Both routes will serve two bus stop locations at Bojangles Coliseum. Upon arrival, passengers should deboard the vehicle at the appropriate bus stop.

Stop 1: Passengers receiving their first vaccine shot

Stop 2: Passengers receiving their second vaccine shot

For questions or concerns, community members can speak to CATS Customer Service at 704-336-7433(RIDE).


Over the past two weeks, the NC Department of Health and Human Services (DHHS) has released several new tools that can help nonprofits spread the word about vaccines. These include:

  • An online Find My Group tool to help North Carolinians know when they will be eligible to get their vaccine. North Carolina is currently vaccinating health care workers, long-term care staff and residents, and people 65 and older.

  • A Find My Spot search tool to help North Carolinians locate vaccine providers near where they live and work.

  • A newly expanded COVID-19 vaccine help center that is available by phone at 888-675-4567 on Mondays-Fridays from 7 a.m.–7 p.m. and on weekends from 8 a.m.-4 p.m. The help center provides support in English, Spanish, and TTY. Callers can get help with general COVID-19 vaccine questions, information on eligibility groups, clinical questions about the vaccine, how to find vaccine locations, and transportation services.

  • An updated COVID-19 vaccine communications toolkit with ready-made materials to provide clear and accurate information about the safe and effective vaccines.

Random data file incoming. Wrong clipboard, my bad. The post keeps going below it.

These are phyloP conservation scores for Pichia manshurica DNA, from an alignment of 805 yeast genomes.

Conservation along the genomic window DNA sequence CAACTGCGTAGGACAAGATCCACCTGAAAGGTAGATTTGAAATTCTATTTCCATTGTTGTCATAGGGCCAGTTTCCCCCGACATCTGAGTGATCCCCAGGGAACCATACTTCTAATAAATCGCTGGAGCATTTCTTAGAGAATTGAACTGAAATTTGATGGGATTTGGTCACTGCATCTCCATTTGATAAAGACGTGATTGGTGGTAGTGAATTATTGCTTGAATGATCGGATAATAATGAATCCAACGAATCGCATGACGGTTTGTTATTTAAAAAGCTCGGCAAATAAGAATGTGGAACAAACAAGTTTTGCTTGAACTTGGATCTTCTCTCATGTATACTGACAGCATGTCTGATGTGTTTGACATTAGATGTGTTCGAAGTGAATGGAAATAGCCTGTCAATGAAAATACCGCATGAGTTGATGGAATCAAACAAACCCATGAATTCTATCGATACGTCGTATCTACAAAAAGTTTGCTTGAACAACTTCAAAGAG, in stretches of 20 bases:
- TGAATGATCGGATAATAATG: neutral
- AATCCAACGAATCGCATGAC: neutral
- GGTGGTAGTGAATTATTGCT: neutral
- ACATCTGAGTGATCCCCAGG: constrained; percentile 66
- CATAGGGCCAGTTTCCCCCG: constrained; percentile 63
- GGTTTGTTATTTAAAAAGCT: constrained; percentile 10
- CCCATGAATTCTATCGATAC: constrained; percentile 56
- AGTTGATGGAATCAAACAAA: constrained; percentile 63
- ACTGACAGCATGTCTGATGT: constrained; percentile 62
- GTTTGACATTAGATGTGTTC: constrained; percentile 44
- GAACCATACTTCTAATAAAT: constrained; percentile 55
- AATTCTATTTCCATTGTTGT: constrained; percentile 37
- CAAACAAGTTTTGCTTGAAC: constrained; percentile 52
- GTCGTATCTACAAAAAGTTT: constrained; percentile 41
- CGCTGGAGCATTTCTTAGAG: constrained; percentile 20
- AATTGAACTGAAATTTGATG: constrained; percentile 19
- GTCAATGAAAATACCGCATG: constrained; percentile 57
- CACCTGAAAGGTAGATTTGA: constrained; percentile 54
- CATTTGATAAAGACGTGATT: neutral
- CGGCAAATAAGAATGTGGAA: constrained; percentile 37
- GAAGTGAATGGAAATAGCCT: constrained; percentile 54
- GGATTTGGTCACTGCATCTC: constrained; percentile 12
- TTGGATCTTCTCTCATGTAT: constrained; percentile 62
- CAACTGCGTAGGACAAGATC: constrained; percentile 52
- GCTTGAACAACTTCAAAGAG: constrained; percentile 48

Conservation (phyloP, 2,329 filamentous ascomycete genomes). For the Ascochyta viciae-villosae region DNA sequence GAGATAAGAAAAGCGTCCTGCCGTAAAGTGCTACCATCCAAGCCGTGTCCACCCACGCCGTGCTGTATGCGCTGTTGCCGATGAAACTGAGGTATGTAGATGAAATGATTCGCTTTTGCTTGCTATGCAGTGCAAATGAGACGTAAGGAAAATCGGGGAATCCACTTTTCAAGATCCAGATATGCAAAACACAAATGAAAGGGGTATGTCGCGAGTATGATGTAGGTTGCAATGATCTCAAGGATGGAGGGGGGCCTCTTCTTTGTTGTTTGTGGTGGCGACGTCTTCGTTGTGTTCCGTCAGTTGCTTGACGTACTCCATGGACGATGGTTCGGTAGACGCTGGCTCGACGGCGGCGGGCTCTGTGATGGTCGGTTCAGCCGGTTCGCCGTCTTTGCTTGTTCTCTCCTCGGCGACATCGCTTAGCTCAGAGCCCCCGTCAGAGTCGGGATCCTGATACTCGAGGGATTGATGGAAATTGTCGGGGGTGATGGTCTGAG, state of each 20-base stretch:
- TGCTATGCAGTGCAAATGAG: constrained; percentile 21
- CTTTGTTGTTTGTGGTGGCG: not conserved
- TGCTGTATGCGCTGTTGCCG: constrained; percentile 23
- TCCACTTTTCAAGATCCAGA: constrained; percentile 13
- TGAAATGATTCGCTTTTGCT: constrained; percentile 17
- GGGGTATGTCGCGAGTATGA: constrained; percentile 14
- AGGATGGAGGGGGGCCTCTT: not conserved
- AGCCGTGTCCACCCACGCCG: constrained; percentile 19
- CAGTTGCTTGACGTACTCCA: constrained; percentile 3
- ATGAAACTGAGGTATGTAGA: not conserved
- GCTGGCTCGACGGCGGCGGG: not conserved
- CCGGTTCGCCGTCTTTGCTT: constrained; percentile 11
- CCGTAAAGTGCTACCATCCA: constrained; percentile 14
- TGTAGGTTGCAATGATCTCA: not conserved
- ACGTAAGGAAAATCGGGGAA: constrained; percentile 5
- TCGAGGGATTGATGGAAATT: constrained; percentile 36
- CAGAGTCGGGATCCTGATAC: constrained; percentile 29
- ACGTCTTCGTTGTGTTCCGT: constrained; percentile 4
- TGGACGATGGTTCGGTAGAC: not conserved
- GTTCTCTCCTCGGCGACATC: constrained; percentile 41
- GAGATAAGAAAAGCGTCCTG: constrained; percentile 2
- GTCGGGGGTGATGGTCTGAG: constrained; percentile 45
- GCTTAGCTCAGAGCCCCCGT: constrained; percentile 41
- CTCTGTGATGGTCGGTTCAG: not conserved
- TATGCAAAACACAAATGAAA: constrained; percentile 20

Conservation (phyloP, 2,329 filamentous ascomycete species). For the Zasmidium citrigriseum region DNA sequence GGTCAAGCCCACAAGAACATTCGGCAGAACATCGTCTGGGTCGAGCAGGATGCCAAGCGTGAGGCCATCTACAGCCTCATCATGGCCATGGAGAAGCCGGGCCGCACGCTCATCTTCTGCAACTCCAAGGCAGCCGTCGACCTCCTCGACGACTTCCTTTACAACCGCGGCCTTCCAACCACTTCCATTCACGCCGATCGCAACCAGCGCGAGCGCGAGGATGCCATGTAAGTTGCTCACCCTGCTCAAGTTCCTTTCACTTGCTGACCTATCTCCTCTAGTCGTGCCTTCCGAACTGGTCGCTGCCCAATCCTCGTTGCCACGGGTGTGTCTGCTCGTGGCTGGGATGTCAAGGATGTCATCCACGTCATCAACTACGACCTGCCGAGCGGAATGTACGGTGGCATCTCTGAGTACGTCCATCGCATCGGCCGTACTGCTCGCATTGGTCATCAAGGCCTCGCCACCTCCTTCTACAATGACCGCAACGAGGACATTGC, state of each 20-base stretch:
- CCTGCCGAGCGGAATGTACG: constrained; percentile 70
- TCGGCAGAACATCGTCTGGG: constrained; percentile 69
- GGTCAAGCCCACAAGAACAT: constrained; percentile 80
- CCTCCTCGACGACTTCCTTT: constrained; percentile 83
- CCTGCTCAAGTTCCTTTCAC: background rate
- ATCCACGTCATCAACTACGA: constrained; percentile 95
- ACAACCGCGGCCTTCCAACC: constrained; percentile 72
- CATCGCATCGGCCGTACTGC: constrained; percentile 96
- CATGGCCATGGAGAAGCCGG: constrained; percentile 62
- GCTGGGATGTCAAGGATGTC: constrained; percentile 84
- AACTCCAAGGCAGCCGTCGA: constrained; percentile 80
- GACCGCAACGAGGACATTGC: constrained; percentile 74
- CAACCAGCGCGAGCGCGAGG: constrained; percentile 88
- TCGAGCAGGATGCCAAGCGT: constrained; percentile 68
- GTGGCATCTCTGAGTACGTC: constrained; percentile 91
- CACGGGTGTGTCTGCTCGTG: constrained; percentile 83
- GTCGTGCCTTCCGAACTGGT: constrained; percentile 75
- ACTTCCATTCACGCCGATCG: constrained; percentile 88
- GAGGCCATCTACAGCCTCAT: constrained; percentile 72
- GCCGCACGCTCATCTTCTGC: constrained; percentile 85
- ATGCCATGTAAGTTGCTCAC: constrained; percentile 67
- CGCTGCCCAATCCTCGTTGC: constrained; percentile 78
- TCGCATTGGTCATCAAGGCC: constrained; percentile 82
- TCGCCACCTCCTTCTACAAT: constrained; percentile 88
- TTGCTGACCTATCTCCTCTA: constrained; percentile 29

5. Community Resources

Student to Student is a nationwide program developed by the Jewish Community Relations Council of St. Louis. It helps young people put a “human face” to Judaism—the best antidote to bigotry and intolerance. The program will launch in Winter 2020 and will be conducted virtually. Charlotte will be the ninth city to launch this program and be first in the Southeast. We will welcome our first cohort of Student to Student Ambassadors during the orientation meeting on February 2nd. During this time, we will get to know one another and begin to plan what our presentation will look like here in Charlotte. We will also explore the challenges and benefits of presenting virtually. We need YOU to spread the word. Our presenters will be ready by March 1, 2021 to share the story of Jewish life in Charlotte with middle and high schools, youth groups, and Girl Scout and Boy Scout troops. If you know of a school or youth organization that might be interested, contact Donna Tarney ( or Talli Dippold ( for more information.

It's not too late for you to join us. We are accepting new student applications on a rolling basis. Click here to learn more and nominate yourself or a student you know who might be interested in joining the team!


This past autumn, NC Interfaith Power & Light (NCIPL) leaders drafted a resolution to Duke Energy asking that they set a carbon dioxide emissions reduction goal for the year 2030. Setting this reduction goal in this time frame is essential to alleviating and preventing the worst impacts of global climate change, and is the recommendation of the Intergovernmental Panel on Climate Change (IPCC).

As people of faith and conscience, we know that we must reduce emissions now in order to care for this planet and each other. We are therefore calling on corporate leaders and communities, like Duke Energy, to make the necessary emissions reductions for the good of our world. Click here to read and endorse our resolution.


The Juvenile Crime Prevention Council (JCPC) is now accepting applications for funding of programs that serve at risk and delinquent youth in Mecklenburg County. The approximately $2,051,713 million anticipated allocation will be provided for fiscal year 2021-2022 (July 1, 2021 to June 30, 2022). A pre-Bid information Session is mandatory to apply for funds. There are other requirements as well. For the full list of requirements and to apply for funding please go to the website.